Our age will probably be largely remembered as the time when humans outsourced large chunks of our brains to our web-connected gadgets: if you had asked me a friend’s phone number 20 years ago, I could recite it by heart – now, I have to make all new friends if I lose my cell phone.
Often, many of my questions can be answered with a simple Google query – “What is the square root of 144?” or “Who played James Bond in Goldfinger?” – but anything moving beyond a simple factual question can mean wading through page after page of results. Search engines, like Google, Yahoo, or Bing, give you a list of websites that may have your answer, but they won’t help you sort through them. To do that, you need to access actual people - and there are a wealth of sites that let anyone ask questions to people with the knowledge you need.
New Year's is just around the corner, are you prepared for your New Year's Resolution? Take a look at some places on the web to help you keep some common resolutions, including: Get Into Shape, Quit Smoking, Get a New Job, Learn a Language and Save $$$.
Getting in shape seems to be the most sought after goal of New Year's resolutions. The only problem is, it's really hard to get started (and we don't want to embarrass ourselves trying new things in a strange gym). So what can we do to get our motivation up and our weight down? Where can I go to workout? Check out Denver Rec Centers! They are a cheaper option to the larger national gyms.
The holiday season is upon us! Looking for fun, free and festive online entertainment? Look no further!
There are lots of fun things to do online during the holidays, from listening to an old favorite like Rudolph the Red-Nosed Reindeer to finding a new recipe - Romanian Zucchini Potato Latkes, perhaps? Here are a few sites to get you started!
The Denver Public Library is excited to announce the newest updates to our Digital Collections website. The updates include a refreshed design, new content, powerful zoom tool, social tools, organized browse pages and an easy to use search and refine interface.
In addition to the popular western photos, art, maps and building plans that have been offered in the past, newly digitized materials have been added making searching for digital historical materials much easier:
The savory smells of roasting food, the clink and chime of silverware and glass, uncle Jim having a few too many and falling asleep with his mustache awkwardly mashed into the couch, and the click and flash of cameras as we document everything; the holidays are times for making and capturing memories.
With digital cameras and the internet, it’s easier than ever to capture every moment – the sweet, the funny, and the possibly traumatic – and share it with friends and family.
There are so many eReaders on the market, it can be confusing trying to figure out which one is the right one for you. One big question I hear from Denver Public Library patrons all the time is, “which one works with the materials I can download from your website?” The answer is most of them should work, some better than others. I have had the opportunity to play with a few of the commonly used eReaders, and here is what I see as the pros and cons to each:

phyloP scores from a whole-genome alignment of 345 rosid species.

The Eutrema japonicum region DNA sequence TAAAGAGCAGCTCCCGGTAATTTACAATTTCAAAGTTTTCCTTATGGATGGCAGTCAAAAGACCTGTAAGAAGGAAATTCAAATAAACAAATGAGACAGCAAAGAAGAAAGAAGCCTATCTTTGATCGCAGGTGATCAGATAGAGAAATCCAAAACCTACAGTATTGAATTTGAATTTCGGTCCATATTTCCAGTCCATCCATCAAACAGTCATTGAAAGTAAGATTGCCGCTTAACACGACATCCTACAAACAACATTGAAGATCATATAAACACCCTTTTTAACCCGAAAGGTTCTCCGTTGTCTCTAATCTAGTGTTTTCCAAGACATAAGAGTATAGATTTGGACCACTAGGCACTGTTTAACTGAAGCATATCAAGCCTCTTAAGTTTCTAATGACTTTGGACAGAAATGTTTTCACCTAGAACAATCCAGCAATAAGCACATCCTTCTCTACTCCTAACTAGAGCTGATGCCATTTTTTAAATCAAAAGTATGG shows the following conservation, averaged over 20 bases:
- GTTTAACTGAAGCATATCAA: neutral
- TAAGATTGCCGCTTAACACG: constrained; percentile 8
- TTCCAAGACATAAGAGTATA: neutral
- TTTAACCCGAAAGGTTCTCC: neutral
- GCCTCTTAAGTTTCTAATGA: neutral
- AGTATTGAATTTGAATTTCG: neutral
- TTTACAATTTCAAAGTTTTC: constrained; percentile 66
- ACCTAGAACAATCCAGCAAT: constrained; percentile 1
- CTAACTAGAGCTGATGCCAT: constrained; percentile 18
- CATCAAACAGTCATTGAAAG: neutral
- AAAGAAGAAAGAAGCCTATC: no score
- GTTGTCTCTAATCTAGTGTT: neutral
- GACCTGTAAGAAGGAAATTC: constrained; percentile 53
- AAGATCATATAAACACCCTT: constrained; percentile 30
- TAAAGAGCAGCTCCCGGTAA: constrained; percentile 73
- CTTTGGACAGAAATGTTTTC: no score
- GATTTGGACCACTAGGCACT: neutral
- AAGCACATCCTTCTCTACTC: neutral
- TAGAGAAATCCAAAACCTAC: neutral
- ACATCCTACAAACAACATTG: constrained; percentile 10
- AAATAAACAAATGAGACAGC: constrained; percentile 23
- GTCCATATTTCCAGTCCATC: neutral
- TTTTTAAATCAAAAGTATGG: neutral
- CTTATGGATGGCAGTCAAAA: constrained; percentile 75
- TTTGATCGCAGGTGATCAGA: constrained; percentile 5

Kindle – The Kindle only recently started working with the library’s downloadable eBooks, but it is probably the easiest device to use. All other eReaders require a separate software to be installed on your computer before you can transfer a title to your device. With the Kindle, it’s all done wirelessly.
Shopping for tech can be overwhelming because there are so many options out there: desktops, laptops, netbooks, tablets, ereaders--all with different bells and whistles. Some of our upcoming classes can help you figure out which device is right for you.
Buying a Computer 101
Interested in buying a new computer? Not sure what RAM is or how big a hard drive should be? Learn what to look for so you can determine which computer is right for you!
• November 19, 2-3:30 p.m., Community Technology Center, Central Library, Level 4.
Are you freaked out because your son is bringing his vegan girlfriend for Thanksgiving? Wondering what to feed a gluten-free friend? Cooking for someone who has food preferences different from your own can be daunting. Fortunately, the internet has a treasure trove of recipes that will please any type of eater. So get out your laptop, fire up the oven, and prepare to sit down to a feast that everyone on your guest list can enjoy!
You're probably wondering what a post about special diets is doing in the Library's Technology Blog. Well if you're an adventurer like me, you hop online to get the latest news, check weather reports, and ooo and awwwww over photos of your friends' kids. The web is also my favorite place to find recipes! It's true. I can often be found whipping up vegan vittles in my kitchen with my laptop sitting safely atop the breakfast bar. I have piles of vegan cookbooks, but when I've cooked for friends with different dietary restrictions I went to the internet for recipes.
Reading eBooks on your trusty device is all the rage!
For everyone who reads or listens to eBooks or audio eBooks on your iPhone, iPad or iPod: With the upgrade to iOS 5, you'll need to update your Overdrive Media Console. This affects just about everyone using an Apple device, whether you're downloading directly or downloading audio to Windows and then transferring. Update Overdrive Media Console now.
Question of the week: How do I return an eBook early?
Use the same technology you used to download the book.